Abdullah says it's also the fault of the moderators, who posed just one question about officer-involved shootings to South Bend, Indiana Mayor Pete Buttigieg, who's faced criticism at home after local police shot and killed a black man.

"I think that it's really important that an explicit question be raised around police violence — what do the candidates plan to do around questions of police violence and police reform?" she says. "How do they plan to hold officers accountable? I think it needs to be raised that officers are almost never held accountable for brutalizing and killing members of the community."

But asking the right questions may only solve part of the problem with discussions about gun violence in the debates. According to Charlie Ransford, senior director of science and policy at Cure Violence, a nonprofit that "stops the spread of violence by using the methods and strategies associated with disease control," the candidates also left out public health approaches to preventing and stopping violence.

To Ransford, a public health approach doesn't just mean talking about the issue as if it's a public health problem, which Montana Gov. Steve Bullock did bring up during Tuesday's debate. Ransford says it means "putting in place the same methods and approaches that we use for other major public health problems."

The Cure Violence model, for example, was designed by Dr. Gary Slutkin, who worked on an HIV/AIDs program in Africa. The model treats violence like a "contagious problem" and uses the same approaches that experts would use to stop the spread and transmission of Ebola, or HIV and AIDs, to reduce violence — and it's been proven to work. Cities and organizations that use the model "regularly experience reductions in violence within the first year ranging from 40-70% and greater reductions in subsequent years," according to the organization's website. Watts says that Moms Demand Action helped get more funding for a similar program in California, called CalVIP.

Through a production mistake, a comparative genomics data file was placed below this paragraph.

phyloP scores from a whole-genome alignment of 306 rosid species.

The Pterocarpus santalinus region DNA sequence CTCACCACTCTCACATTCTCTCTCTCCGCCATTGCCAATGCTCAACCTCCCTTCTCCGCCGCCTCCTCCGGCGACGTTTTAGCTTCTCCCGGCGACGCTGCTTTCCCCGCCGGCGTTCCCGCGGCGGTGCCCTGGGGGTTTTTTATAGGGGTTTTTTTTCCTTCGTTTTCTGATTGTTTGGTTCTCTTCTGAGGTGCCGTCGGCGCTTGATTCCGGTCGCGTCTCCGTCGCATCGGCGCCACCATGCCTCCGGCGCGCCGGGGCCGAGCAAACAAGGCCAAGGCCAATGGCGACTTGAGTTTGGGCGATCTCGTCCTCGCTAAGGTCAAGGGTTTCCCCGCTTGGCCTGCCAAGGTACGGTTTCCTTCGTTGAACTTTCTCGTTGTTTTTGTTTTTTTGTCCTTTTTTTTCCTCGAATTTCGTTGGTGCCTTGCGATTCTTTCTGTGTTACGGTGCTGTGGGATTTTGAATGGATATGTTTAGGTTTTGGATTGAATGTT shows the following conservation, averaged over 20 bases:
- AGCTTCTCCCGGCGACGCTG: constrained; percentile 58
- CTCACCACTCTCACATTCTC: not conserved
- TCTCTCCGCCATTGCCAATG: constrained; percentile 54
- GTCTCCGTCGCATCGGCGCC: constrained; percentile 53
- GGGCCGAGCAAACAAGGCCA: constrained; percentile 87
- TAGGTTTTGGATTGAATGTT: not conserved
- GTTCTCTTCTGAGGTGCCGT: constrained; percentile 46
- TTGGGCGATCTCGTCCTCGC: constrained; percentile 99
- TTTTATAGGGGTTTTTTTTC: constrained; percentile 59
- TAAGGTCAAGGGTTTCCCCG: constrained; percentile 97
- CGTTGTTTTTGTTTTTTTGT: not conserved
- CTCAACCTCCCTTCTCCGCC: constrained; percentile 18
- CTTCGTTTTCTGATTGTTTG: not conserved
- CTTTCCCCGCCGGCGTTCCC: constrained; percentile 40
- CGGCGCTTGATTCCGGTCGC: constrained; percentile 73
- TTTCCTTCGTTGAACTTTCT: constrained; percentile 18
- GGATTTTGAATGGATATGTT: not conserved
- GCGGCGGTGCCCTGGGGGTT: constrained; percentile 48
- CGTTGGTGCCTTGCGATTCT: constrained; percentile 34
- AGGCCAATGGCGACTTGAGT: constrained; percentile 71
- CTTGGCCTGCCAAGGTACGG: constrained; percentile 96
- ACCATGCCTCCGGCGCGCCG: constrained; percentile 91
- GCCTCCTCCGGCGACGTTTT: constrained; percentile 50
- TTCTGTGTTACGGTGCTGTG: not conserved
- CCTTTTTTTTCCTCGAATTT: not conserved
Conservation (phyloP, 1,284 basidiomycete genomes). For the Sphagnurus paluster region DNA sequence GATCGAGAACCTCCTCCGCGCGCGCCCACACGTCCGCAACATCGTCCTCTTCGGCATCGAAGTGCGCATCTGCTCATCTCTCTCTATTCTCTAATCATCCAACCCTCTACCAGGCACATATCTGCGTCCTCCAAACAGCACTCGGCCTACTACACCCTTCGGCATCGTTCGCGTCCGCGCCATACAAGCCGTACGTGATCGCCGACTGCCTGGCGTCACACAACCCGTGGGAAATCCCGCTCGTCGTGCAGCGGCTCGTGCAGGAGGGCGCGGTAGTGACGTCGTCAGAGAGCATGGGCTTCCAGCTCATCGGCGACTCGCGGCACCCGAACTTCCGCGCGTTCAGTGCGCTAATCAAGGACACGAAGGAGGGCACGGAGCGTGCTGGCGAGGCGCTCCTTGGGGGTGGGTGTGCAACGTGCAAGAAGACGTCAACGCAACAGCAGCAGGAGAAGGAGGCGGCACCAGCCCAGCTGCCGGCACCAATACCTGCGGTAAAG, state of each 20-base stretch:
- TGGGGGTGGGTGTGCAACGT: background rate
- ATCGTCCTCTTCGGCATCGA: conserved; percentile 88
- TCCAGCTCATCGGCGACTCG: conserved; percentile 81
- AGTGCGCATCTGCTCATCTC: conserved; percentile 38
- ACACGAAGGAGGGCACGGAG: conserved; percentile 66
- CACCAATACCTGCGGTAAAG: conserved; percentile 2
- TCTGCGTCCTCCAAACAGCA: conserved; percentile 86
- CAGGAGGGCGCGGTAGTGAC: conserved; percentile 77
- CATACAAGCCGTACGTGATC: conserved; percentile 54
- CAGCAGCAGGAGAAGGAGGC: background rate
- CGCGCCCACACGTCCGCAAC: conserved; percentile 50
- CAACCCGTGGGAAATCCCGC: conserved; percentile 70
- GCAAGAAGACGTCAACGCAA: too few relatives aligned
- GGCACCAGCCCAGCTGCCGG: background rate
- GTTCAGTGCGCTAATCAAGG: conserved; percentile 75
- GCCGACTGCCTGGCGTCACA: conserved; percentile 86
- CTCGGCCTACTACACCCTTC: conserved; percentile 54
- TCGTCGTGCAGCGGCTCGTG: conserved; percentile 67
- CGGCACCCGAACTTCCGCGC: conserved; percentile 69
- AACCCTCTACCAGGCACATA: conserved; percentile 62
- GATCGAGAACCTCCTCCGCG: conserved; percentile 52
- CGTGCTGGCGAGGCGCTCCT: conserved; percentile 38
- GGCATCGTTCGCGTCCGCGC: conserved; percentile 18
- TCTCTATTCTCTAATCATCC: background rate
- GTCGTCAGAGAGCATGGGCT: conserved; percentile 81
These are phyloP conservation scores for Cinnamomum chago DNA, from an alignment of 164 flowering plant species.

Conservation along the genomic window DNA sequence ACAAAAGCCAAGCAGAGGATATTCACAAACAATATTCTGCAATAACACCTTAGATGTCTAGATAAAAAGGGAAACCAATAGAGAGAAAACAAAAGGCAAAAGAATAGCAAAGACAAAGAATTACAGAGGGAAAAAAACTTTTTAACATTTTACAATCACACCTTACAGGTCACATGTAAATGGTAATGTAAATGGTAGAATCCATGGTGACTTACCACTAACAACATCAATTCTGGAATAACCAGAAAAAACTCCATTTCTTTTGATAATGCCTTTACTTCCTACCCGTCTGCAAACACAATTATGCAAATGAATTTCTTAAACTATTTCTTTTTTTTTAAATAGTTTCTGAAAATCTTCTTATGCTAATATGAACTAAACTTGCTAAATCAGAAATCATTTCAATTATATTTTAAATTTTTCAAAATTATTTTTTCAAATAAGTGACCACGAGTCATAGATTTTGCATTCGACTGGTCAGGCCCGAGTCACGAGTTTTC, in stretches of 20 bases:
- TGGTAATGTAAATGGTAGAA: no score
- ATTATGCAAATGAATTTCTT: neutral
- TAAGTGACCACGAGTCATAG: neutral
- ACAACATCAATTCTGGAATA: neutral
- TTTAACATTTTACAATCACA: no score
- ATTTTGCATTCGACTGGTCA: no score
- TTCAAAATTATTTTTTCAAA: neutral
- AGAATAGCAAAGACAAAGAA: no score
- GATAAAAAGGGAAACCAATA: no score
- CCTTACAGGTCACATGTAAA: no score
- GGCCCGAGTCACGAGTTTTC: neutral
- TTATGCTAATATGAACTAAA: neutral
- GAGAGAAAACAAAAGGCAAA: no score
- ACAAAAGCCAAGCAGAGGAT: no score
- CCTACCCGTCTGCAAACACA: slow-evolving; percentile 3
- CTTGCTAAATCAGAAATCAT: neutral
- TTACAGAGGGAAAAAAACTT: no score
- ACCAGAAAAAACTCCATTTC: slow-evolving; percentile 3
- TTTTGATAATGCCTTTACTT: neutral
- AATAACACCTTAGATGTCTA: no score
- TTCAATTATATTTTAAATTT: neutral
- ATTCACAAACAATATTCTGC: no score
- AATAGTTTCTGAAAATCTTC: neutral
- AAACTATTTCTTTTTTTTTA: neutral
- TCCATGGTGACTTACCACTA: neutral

Ransford says he would like to hear candidates talk more about gun violence as a health issue. He points out that Sen. Elizabeth Warren has done this, and Mayor Bill de Blasio has helped the Cure Violence model in New York City grow to be the largest program in the world.

But while most candidates say they support more research on gun violence in the United States, Ransford says that's still not enough.

"We actually have to put in place actual funding and resources for public health solutions, because right now at the federal level, there are really no resources for public health solutions to violence prevention," he says.

Ransford says candidates could put forward plans that provide resources to evidence-based community programs like Cure Violence, since a lack of resources prevents communities from creating their own programs. "We have a ton of cities that are interested that are calling us all the time," he says, "but there's just not the funding there to implement these kinds of solutions."

In addition to talking about community-based solutions and police brutality specifically, Abdullah hopes the Democratic candidates will engage more directly with race, including addressing President Trump's recent racist tweets and rhetoric.

"I hope that the candidates take it a little bit more seriously tonight and talk about what the racist rhetoric that we've been hearing out of the White House, in terms of policy and practice, and how it's felt by black folks in our everyday lives," she says.